11 Partial Revelation  Full revelation: Not always necessary for optimal decision When necessary, not always worth the costs  Partial revelation: Elicit just enough to make optimal decision Trade-off elicitation costs with decision quality  Can we maintain incentives?

12 Existing Work on Partial Revelation [Conen,Hudson,Sandholm, Parkes, Nisan&Segal, Blumrosen&Nisan]  Most Work: require enough revelation to determine optimal allocation and VCG payments  hence can’t offer savings in general [Nisan&Segal05]  Exception: Priority games [Blumrosen&Nisan 02] specific settings (1-item, combinatorial auctions)

13 Overview  Mechanism Design Background  Incremental Partial Revelation Mechanism (iPRM)  Regret-based iPRMs  Experimental results  Conclusion / Future Work

14 Incremental Partial Revelation Mechanisms (iPRMs)  iPRM interacts with agents: set of queries Q i ( e.g. standard gamble:“v( car ) >5?”) response r  R i (q i ) interpreted as partial type  i (r)  T i (e.g. bounds on each parameter)  Formal Model (see paper)

15 iPRMs  Goal: Trade-off quality of alloc. with revelation costs Maintain acceptable incentives properties  At each step, given , choose between: Terminating (which allocation?) Eliciting (which query?)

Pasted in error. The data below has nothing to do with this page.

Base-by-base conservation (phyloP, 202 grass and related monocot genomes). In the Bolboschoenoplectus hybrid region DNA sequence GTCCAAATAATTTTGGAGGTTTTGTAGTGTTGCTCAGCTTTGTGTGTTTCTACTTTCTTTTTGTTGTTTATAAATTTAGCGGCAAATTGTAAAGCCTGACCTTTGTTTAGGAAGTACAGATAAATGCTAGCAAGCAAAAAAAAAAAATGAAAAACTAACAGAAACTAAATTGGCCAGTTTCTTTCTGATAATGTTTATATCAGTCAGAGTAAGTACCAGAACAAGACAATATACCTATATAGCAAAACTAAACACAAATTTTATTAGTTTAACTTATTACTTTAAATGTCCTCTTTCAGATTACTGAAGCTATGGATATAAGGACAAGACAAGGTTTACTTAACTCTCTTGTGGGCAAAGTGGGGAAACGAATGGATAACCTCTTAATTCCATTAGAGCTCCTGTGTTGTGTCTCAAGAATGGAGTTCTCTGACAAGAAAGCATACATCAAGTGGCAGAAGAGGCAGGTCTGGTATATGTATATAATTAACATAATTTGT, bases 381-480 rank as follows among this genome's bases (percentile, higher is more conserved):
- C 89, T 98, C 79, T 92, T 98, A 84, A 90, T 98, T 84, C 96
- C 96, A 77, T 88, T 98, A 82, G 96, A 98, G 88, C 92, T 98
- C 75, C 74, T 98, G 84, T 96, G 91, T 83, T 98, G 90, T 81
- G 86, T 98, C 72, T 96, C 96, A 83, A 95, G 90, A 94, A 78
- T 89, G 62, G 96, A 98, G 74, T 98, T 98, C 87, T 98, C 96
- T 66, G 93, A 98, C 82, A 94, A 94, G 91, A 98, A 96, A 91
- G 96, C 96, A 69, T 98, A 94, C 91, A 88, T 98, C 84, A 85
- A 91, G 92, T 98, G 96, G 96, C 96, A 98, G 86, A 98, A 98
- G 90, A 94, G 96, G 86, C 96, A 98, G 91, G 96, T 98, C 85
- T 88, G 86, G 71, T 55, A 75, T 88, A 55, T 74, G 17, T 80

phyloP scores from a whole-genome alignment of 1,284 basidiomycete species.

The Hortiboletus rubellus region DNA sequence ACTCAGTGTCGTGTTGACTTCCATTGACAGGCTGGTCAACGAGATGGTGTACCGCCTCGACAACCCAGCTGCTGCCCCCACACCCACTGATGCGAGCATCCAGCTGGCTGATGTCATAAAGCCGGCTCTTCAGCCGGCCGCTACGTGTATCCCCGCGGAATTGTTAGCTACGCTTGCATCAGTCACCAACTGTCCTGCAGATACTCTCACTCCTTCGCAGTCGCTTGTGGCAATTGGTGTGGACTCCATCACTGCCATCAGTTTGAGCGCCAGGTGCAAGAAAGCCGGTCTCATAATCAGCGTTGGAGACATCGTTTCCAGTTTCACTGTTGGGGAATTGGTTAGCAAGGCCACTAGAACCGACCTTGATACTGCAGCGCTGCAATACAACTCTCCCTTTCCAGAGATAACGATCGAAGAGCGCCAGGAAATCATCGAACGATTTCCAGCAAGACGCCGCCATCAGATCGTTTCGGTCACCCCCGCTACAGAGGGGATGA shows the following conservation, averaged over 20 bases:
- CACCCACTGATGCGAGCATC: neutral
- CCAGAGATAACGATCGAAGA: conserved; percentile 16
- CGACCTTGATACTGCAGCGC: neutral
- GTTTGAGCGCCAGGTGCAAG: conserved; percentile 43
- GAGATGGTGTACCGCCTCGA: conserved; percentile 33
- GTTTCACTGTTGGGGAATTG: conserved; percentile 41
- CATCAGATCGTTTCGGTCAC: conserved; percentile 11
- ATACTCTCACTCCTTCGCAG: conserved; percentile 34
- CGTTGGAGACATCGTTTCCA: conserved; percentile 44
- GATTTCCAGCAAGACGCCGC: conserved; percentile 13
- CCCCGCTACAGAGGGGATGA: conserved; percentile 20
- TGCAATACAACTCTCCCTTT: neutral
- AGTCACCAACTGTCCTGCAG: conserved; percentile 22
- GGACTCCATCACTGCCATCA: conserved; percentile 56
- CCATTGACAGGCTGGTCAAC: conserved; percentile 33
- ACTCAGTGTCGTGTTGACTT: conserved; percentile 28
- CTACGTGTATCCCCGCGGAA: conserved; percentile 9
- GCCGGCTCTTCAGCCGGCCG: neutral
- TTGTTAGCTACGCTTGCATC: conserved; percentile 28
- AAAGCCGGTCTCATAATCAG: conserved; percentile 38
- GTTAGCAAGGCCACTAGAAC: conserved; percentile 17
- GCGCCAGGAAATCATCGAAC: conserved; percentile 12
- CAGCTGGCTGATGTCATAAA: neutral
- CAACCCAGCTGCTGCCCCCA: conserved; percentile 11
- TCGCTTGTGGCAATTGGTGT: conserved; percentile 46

16 Minimax Regret: Utility Uncertainty  Regret :  Max regret of x given  :  MMR-optimal allocation: x* = arg min x MR(x,  )

17 Overview  Mechanism Design Background  Incremental Partial Revelation Mechanism  Regret-based iPRMs  Experimental results  Conclusion / Future Work

18 Regret-based Elicitation  Find query to reduce MMR level?  Several heuristics proposed for preference elicitation. We adapt Current Solution Strategy (CSS) Focus elicitation on allocations involved in regret

19 Allocation Elicitation  Proposed allocation elicitation algorithm Using SW-regret computation and elicitation See paper for details  Allocation elicitation phase terminates with  -efficient allocation Partial type 

20 Incentive Properties  Let mechanism M = (x*, p i T ), with  -efficient allocation function x* payments: p i T (x* ;  ) = max t   p i VCG (x* ; t)  Theorem 1: M is  -efficient,  - ex post IR,  - ex post IC  =  +  (  )  (  ): bound on payment uncertainty

21 Approximate Incentives   : bound on utility gain  But gain from manipulation outweighed by costs of manipulation don’t know types of others must simulate mechanism  Formal, approximate IC  practical, exact IC